Chapter 10. while and for Loops

In this chapter, we meet Python’s two main looping constructs—statements that repeat an action over and over. The first of these, the while loop, provides a way to code general loops; the second, the for statement, is designed for stepping through the items in a sequence object and running a block of code for each item.

There are other kinds of looping operations in Python, but the two statements covered here are the primary syntax provided for coding repeated actions. We’ll also study a few unusual statements such as break and continue here, because they are used within loops.

while Loops

Python’s while statement is its most general iteration construct. In simple terms, it repeatedly executes a block of indented statements, as long as a test at the top keeps evaluating to a true value. When the test becomes false, control continues after all the statements in the while block; the body never runs if the test is false to begin with.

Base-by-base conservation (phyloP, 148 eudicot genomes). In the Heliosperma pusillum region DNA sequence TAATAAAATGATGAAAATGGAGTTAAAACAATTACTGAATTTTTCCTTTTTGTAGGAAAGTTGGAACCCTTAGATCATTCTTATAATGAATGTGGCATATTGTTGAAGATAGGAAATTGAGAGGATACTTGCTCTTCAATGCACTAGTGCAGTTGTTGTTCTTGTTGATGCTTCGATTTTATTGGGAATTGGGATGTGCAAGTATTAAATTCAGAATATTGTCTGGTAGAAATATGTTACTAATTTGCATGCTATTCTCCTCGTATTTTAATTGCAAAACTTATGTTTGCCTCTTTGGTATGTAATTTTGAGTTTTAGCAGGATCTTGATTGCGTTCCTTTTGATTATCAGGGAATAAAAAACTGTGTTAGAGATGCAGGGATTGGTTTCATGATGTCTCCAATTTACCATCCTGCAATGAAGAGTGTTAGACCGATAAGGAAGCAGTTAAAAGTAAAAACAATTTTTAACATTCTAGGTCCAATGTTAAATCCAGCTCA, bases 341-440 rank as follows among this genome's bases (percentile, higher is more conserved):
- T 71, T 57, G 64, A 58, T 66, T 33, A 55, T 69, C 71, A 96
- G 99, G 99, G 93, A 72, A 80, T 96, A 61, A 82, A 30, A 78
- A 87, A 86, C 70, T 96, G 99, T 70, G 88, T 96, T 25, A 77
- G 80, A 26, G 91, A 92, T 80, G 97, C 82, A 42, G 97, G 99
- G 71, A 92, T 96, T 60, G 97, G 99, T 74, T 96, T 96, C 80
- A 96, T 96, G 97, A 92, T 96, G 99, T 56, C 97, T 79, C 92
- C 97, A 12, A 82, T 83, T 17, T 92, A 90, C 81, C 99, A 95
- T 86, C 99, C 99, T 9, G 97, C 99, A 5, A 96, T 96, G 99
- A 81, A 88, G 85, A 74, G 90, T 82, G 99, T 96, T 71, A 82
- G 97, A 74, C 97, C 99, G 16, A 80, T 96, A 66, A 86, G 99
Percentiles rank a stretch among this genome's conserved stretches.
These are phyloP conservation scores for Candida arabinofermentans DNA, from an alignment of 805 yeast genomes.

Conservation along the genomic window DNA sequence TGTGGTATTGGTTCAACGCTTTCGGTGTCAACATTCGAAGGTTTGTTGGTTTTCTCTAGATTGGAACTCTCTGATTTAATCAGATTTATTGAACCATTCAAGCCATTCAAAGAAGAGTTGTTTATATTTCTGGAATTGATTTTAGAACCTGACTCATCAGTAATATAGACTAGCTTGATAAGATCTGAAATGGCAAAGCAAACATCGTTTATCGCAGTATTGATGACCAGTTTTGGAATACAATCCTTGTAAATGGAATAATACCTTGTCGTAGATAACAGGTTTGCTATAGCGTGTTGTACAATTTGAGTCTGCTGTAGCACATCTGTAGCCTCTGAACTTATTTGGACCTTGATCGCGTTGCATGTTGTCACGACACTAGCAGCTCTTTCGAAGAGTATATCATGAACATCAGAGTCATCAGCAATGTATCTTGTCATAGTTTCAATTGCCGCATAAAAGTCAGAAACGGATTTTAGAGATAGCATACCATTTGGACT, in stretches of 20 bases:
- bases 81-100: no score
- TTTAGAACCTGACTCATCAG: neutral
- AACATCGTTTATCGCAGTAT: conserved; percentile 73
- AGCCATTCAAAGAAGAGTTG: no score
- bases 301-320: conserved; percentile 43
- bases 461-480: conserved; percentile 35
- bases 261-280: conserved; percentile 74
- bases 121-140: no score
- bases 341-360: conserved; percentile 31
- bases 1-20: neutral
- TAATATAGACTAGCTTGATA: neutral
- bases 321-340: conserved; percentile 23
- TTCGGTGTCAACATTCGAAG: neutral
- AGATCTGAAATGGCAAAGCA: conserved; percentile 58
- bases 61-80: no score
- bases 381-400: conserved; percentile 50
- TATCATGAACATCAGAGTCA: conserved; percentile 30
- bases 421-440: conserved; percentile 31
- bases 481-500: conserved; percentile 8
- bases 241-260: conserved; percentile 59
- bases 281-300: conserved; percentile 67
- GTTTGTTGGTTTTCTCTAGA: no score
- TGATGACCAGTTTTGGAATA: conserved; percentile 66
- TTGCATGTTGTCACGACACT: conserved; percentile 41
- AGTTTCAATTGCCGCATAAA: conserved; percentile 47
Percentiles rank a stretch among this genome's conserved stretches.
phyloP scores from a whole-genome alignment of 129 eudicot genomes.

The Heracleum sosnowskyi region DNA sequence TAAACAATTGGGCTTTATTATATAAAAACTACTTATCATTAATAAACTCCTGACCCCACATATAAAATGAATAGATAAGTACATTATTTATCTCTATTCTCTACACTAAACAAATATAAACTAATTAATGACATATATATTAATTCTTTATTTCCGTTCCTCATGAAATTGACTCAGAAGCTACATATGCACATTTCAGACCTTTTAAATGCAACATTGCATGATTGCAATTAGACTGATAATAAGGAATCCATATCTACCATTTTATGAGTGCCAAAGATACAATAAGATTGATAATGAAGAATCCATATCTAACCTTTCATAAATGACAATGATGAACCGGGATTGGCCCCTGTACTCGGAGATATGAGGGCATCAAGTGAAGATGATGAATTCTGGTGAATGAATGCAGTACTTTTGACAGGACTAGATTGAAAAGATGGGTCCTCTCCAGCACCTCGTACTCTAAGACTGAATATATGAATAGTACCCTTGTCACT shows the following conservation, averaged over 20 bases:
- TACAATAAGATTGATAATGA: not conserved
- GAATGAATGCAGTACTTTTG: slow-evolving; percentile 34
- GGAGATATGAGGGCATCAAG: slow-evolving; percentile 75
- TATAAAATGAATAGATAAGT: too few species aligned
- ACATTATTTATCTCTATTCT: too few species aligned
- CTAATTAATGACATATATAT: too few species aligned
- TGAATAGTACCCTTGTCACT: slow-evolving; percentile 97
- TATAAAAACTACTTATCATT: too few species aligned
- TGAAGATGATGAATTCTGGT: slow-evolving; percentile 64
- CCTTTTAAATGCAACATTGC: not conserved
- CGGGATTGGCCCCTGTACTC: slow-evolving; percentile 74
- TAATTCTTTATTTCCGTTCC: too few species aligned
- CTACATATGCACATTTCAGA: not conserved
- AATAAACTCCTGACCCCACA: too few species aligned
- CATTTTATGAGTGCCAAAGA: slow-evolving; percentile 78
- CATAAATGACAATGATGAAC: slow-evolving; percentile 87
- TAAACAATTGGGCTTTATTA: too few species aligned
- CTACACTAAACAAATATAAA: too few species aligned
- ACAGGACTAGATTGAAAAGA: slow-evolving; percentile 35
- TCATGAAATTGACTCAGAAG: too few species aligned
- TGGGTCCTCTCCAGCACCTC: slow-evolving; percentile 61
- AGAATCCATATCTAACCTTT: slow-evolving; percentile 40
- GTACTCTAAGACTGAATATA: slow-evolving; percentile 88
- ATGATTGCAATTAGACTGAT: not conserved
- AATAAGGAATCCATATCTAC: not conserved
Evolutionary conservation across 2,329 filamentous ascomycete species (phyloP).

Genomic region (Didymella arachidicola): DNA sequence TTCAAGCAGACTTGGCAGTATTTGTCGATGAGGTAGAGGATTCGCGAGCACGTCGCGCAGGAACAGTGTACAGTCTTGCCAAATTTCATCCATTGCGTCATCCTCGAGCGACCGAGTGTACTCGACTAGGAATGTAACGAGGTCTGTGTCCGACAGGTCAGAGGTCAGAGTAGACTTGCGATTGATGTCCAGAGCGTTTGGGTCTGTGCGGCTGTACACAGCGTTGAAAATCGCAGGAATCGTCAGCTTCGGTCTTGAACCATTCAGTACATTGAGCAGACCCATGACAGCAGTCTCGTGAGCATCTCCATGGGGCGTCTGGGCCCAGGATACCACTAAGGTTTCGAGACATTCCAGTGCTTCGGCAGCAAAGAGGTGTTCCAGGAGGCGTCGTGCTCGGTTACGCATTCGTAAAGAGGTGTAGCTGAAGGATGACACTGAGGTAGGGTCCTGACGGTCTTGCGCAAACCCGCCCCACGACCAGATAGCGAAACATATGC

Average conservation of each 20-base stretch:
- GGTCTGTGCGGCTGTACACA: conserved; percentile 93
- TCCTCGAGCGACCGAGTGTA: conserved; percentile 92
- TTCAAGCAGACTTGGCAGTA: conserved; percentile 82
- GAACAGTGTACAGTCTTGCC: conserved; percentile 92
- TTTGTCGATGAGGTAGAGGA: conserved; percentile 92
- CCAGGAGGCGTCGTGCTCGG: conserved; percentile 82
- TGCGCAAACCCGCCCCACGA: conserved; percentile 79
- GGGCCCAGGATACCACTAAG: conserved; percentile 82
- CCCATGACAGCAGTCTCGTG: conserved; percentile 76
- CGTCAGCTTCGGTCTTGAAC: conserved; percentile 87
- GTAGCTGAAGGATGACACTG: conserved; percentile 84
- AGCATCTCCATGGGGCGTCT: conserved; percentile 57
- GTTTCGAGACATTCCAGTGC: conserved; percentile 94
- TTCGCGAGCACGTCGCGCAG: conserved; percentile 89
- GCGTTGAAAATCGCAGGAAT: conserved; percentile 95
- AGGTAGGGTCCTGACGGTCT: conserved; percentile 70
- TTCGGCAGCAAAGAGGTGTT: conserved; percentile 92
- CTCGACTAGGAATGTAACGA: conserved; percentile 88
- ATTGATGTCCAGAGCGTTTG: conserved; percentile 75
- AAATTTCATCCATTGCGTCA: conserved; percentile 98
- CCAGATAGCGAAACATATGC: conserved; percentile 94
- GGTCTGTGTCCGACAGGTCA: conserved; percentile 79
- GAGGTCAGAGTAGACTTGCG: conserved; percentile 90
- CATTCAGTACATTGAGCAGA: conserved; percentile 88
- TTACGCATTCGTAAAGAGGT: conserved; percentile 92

The while statement is one of two looping statements (along with the for). It is called a loop because control keeps looping back to the start of the statement, until the test becomes false. The net effect is that the loop’s body is executed repeatedly while the test at the top is true. Besides statements, Python also provides a handful of tools that implicitly loop (iterate): the map, reduce, and filter functions; the in membership test; list comprehensions; and more. We’ll explore most of these in Chapter 14.

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